After months of this, Officer Wynette quit.
Billy called him to see if there was anything he could do. “I owe you,” Billy said.
“You owe me nothing.”
“Without your courage, I wouldn't be free. I want to pay you back.”
“My father used to tell me that corruption begins with three little words, I owe you. He
said, ‘Something is given. Something is expected in return. Something is given back. Two
people break the law.’ Thanks, but no thanks.”
Determined to help, Billy spoke to David Weatherall and arranged for Officer Wynette to
be offered a job in security at Weatherall Industries. Wynette turned it down. On the
application that had been sent to him, he wrote, “Would somebody please tell Billy Stone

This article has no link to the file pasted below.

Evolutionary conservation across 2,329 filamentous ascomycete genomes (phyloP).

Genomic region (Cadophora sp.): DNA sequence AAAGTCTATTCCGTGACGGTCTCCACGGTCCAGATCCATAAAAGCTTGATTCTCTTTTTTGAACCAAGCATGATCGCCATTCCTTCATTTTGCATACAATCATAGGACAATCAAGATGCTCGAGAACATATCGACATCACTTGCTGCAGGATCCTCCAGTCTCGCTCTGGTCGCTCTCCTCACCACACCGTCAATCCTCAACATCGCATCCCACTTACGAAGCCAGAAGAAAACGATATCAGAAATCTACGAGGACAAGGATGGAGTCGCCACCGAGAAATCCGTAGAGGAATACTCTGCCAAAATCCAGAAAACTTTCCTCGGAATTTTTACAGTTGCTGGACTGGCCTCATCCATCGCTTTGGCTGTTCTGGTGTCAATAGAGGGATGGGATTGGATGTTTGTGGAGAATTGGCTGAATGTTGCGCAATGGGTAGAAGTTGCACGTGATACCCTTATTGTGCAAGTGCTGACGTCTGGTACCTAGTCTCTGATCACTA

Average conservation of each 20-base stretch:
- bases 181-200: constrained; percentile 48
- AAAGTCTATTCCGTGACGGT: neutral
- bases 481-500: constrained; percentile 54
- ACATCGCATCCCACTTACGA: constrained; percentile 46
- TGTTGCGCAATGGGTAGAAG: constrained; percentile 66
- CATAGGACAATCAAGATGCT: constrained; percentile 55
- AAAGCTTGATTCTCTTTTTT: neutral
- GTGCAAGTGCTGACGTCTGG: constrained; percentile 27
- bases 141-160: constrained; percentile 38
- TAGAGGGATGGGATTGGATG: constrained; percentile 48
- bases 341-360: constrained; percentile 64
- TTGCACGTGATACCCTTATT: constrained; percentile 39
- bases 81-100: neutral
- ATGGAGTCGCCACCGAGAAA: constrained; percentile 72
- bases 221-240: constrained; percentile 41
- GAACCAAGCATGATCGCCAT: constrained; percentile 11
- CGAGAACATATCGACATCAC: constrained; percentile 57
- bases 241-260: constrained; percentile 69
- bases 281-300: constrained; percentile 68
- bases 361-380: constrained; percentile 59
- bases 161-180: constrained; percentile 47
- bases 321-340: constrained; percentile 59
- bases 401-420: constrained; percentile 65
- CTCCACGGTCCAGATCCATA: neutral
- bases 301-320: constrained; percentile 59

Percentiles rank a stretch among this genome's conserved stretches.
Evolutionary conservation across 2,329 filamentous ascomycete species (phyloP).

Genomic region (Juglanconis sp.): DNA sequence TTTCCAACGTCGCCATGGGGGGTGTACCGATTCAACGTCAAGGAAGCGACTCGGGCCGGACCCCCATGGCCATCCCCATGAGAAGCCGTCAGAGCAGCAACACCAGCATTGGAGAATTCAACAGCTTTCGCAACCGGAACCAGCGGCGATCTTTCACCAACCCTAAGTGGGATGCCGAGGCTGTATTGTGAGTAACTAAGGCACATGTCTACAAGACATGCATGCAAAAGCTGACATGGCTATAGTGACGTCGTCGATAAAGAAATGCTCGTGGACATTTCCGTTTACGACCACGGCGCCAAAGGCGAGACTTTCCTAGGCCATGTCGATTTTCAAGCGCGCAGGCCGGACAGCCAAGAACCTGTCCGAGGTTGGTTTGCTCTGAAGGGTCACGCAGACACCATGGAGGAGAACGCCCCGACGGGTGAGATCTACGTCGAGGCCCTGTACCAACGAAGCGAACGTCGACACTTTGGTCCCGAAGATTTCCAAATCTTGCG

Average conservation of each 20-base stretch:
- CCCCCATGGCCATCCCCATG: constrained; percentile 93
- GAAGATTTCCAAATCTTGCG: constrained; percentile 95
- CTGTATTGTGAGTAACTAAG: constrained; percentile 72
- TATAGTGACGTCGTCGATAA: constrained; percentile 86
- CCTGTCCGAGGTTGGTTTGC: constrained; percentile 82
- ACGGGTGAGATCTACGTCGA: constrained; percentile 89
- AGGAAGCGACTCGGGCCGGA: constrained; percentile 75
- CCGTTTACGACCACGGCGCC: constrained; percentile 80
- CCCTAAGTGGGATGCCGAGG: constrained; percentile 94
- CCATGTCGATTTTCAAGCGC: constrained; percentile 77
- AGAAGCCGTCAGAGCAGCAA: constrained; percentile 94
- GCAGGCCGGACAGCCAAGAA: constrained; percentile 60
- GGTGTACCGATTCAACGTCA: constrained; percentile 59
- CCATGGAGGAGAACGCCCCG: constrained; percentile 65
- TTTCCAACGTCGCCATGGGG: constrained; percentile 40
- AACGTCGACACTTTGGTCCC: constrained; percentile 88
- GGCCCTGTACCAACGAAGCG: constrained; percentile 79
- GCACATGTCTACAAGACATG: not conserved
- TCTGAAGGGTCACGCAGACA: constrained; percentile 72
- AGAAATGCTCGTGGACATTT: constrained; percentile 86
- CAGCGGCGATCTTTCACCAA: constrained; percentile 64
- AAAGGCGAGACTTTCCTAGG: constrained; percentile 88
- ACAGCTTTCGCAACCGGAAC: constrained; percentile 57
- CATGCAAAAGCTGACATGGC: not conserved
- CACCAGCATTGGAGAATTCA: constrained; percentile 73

that I am not for sale? I will make my own way without his insulting assistance.”
Billy tried and failed to reach Mark Wynette by phone. The former police officer did not
respond to messages asking him to call. Finally, Billy left a message on Wynette's
answering machine: “This is Billy Stone. I owe you an apology which I hope you will
accept. I am well rebuked.”
Dr. Sam Bridges rediscovered his roots. While continuing as Chief of Emergency Surgery
at Fairfield Hospital, he opened a clinic in an East Side storefront a few places down
from the De Gusto convenience store where Mrs. de Cruz still worked. On opening day,
Billy showed up saying he didn't feel well and asked if he could could get a check-up.
“Certainly,” Dr. Bridges said, “but you can see that we have a lot of patients here, most of
them in urgent need of medical attention. It may be quite a wait.”
“I will wait.”
“If we do get to you, it will cost you a fortune. Our patients have no money and cannot
pay -- so we ask patients like you to help by paying more.”